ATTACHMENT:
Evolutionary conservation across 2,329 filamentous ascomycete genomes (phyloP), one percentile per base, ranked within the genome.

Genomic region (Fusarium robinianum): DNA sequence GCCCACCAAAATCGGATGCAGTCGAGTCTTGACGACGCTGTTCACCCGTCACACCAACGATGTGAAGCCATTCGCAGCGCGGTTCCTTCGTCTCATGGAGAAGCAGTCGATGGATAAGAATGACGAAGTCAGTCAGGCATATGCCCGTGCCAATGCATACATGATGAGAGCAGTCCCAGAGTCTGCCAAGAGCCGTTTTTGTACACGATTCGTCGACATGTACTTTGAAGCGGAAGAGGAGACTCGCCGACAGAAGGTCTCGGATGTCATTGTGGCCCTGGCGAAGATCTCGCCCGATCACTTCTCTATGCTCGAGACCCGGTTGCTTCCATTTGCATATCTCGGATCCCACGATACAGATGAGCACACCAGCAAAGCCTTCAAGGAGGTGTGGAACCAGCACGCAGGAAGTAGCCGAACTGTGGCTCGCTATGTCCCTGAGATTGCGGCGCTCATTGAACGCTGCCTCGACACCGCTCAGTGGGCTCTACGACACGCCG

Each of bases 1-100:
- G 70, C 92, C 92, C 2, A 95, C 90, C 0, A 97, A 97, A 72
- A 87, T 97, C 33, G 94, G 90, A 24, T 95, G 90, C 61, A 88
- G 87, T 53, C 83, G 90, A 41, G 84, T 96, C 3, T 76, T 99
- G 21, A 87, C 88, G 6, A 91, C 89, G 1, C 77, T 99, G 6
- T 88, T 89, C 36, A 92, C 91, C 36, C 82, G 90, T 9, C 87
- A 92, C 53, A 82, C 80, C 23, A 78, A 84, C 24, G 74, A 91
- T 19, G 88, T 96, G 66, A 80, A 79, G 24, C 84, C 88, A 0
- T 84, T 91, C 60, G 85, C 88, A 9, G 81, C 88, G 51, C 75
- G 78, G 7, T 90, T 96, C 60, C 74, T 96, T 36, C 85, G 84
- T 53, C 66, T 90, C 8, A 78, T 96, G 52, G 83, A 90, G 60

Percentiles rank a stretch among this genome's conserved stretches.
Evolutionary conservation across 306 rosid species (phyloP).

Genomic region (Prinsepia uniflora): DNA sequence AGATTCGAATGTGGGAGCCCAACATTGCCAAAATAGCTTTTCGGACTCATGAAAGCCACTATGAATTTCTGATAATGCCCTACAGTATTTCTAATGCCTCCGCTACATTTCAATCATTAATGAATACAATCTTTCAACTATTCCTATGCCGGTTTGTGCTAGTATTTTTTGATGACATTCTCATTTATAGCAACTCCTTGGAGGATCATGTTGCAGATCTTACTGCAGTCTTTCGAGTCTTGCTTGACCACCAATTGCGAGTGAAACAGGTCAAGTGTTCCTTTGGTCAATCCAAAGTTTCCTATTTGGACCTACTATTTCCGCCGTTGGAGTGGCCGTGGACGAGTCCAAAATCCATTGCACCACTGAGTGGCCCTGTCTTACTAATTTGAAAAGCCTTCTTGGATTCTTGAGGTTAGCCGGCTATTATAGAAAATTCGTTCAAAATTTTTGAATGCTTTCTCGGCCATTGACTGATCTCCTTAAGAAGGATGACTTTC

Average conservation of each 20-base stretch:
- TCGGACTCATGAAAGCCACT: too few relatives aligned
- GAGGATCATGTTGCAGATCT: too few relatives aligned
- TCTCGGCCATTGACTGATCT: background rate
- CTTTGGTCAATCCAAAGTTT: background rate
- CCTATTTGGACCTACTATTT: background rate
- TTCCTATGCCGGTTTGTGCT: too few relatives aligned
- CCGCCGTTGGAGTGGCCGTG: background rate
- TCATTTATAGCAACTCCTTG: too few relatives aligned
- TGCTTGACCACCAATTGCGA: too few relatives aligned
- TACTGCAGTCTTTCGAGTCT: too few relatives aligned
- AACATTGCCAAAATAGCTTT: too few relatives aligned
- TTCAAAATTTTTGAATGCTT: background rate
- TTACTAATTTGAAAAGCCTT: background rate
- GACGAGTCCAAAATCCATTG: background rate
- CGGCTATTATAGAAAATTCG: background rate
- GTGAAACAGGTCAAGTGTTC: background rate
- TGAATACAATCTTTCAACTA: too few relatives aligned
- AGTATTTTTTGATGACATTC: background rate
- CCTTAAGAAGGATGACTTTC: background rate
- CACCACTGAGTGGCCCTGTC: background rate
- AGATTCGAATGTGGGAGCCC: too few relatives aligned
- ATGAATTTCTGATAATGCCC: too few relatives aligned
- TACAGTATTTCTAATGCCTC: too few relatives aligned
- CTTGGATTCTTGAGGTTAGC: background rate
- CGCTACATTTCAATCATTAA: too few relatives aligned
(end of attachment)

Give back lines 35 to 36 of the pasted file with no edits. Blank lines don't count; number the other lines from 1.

- AGTATTTTTTGATGACATTC: background rate
- CCTTAAGAAGGATGACTTTC: background rate